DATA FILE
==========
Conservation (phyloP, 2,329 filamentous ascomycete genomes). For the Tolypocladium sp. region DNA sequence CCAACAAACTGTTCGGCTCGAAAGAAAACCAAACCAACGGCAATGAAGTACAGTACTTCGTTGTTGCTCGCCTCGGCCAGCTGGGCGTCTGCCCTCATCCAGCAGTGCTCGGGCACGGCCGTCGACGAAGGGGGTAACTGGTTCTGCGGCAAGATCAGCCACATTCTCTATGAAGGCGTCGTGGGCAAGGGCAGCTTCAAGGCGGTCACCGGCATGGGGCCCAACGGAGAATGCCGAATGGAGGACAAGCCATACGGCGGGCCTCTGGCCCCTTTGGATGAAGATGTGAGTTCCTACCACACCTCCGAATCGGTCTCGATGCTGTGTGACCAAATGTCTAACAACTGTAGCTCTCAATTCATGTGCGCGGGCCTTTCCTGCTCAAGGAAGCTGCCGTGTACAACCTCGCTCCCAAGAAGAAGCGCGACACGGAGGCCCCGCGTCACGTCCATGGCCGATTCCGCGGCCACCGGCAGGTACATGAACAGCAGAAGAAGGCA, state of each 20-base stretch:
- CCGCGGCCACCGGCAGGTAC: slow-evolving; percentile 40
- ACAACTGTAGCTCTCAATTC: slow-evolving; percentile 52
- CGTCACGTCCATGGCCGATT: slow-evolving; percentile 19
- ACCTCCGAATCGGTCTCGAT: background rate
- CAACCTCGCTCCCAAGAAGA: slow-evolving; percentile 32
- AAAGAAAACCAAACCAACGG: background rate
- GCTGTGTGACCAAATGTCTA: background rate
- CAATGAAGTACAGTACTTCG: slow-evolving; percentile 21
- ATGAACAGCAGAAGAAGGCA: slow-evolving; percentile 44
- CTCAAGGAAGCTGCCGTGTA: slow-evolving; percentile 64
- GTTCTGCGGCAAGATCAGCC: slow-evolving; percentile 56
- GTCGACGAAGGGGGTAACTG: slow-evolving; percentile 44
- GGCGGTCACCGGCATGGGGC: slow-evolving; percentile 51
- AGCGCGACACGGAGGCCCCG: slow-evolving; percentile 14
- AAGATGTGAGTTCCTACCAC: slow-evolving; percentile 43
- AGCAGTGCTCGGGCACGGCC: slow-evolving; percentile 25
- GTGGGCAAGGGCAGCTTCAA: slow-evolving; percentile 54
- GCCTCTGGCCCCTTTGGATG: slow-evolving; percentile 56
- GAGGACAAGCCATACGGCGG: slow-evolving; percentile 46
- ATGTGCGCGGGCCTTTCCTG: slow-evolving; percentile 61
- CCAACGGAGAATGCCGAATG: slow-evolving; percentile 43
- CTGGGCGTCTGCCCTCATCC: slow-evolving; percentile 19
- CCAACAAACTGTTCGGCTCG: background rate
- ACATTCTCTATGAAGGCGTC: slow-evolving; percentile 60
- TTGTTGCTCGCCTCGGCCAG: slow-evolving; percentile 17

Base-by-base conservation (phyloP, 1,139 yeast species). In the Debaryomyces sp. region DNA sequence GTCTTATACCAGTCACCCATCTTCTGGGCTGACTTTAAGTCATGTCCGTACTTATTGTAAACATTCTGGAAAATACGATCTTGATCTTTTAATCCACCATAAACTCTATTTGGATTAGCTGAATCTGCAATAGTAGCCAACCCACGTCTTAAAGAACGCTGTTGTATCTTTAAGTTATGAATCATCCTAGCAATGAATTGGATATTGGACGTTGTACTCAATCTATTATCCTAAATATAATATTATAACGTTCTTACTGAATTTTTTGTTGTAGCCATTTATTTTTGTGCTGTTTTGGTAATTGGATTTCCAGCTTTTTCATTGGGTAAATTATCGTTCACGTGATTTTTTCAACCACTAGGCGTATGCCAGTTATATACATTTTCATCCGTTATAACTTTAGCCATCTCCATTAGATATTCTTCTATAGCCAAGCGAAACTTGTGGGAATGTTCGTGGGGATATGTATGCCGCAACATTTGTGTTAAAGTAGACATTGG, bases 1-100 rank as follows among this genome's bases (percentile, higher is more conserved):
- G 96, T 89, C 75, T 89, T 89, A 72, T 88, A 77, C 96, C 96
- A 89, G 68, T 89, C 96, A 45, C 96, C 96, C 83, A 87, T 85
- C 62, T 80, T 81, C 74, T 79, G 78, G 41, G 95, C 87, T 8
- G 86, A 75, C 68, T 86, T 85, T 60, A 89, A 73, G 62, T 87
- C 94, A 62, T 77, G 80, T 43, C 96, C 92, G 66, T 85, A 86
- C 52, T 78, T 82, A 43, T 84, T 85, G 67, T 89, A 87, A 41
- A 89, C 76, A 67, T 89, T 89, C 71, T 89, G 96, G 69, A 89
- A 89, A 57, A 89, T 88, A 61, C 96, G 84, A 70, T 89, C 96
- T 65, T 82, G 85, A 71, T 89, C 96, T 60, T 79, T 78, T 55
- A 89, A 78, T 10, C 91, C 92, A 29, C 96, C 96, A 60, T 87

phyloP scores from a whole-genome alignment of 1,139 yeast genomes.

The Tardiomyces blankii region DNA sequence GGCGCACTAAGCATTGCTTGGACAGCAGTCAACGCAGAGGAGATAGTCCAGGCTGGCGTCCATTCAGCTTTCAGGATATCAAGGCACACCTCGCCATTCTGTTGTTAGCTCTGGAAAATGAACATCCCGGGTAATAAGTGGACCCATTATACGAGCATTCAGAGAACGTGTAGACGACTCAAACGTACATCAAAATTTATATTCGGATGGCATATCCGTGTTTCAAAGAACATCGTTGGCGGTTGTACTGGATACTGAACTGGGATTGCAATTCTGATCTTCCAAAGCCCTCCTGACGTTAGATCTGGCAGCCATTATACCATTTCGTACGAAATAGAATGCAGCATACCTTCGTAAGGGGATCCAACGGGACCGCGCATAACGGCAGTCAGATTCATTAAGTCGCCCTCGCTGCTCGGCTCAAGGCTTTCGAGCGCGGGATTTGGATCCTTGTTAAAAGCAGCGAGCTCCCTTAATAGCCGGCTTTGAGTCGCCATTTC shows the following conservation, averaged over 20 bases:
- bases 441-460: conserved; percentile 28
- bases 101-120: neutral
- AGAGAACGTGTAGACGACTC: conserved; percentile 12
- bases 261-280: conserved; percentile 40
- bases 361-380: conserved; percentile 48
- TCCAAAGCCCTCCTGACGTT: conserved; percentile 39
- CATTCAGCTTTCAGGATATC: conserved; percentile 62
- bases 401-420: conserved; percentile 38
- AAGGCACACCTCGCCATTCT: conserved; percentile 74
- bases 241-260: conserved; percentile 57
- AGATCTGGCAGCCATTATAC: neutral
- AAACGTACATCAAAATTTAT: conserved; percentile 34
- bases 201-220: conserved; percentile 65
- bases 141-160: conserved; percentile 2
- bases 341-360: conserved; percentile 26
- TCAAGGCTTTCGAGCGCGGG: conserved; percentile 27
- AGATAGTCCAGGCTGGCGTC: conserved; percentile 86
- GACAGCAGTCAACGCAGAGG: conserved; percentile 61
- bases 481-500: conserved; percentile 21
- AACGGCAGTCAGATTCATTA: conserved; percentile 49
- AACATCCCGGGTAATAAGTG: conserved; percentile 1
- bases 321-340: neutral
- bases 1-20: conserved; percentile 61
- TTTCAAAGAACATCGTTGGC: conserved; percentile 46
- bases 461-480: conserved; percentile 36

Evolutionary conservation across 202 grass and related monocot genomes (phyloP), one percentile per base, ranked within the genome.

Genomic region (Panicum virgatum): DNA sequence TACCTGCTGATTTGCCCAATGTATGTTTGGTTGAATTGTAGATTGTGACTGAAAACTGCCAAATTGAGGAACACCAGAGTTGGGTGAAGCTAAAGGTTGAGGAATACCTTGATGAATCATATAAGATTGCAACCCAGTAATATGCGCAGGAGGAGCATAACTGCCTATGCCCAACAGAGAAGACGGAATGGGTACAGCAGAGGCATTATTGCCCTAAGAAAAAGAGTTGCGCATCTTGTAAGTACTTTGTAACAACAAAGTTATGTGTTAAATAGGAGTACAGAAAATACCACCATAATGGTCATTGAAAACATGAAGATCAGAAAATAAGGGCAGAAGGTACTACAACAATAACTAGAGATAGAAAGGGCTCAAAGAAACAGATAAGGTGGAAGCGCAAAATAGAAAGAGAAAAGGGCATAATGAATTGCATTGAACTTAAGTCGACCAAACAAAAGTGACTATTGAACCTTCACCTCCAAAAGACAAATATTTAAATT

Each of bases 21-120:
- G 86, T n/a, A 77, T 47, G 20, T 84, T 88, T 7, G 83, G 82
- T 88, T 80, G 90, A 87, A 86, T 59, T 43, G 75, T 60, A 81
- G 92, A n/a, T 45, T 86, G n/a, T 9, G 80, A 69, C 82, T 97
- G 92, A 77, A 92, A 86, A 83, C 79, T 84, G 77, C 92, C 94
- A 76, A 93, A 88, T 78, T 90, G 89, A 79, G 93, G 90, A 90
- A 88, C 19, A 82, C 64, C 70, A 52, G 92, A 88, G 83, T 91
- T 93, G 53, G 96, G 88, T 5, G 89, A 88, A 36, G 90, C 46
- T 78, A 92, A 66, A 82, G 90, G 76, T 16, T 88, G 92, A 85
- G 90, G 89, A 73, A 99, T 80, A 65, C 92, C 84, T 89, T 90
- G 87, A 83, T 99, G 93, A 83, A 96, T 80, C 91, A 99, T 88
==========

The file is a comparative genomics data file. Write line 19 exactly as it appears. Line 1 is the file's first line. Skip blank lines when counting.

- GCCTCTGGCCCCTTTGGATG: slow-evolving; percentile 56